Hollywood Dream Factory -or- Reel Therapy in the Global Village

Visual Culture and Cinema -or- Dramatic Film and Catharsis

Anyone who has visited the International Institute for Dream Research website understands that I have an interest in such film genres as, film noir, black comedy, romantic drama, horror, pornography and crime which are given voice in numerous dream interpretations. Other cinematic aspects such as film editing are all part and parcel of the global visually oriented media culture we live in today. This visual culture influences the way we think and the way we dream. 

You the reader may have also recognized that I have been critical of the cultural influence of the "Hollywood dream factory" on our dreams. Many dream interpretations posted at the IIDR website speak of "cultural imperialism" via the mass media and film. Let it not be perceived however, that I believe that movies or media as a whole has only negative influences, on the contrary dramatic film can be from a cognitive-behavioural perspective educational, cathartic and therapeutic.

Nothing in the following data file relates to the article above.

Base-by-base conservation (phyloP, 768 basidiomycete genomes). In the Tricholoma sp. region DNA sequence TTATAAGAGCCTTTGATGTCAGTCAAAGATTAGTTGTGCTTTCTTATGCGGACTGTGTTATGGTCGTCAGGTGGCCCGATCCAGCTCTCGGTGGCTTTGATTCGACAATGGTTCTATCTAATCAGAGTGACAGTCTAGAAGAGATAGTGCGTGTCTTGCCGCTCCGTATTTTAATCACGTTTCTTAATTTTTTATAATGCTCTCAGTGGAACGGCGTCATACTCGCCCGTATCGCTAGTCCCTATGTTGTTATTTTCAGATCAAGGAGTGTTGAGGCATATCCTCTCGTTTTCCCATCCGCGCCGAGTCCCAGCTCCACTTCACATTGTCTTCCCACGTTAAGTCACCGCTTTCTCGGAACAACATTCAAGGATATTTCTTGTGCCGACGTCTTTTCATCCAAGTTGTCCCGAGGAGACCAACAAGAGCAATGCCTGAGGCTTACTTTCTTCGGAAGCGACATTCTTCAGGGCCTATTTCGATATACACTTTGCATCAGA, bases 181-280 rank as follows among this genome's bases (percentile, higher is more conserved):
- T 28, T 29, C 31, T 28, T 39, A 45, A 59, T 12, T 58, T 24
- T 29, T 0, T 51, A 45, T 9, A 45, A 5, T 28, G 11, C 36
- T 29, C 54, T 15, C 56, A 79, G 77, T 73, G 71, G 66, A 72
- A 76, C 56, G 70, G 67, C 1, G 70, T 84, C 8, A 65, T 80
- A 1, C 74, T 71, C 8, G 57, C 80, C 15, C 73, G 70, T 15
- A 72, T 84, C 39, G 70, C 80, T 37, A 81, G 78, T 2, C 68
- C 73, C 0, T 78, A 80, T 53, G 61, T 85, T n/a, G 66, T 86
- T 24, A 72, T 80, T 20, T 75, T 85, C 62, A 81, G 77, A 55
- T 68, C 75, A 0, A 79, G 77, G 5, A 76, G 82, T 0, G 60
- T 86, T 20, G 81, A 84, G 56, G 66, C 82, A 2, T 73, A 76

In his book "Reel Therapy: How Movies Inspire You to Overcome Life's Problems" Gary Solomon discusses films that can be "emotional healing stories". Solomon sees a wide range of films that talk about "life's challenges" such as; "relationships, emotional and mental illness, sex, drugs, food, gambling, adoption, foster parenting, families, and alcohol to name a few." In therapy, I have often recommended seeing a variety of films. Films can sometimes provide a dramatic perspective that provides narcissistic identification and emotional insights into conflicts individual are often found wrestling with in their dreams.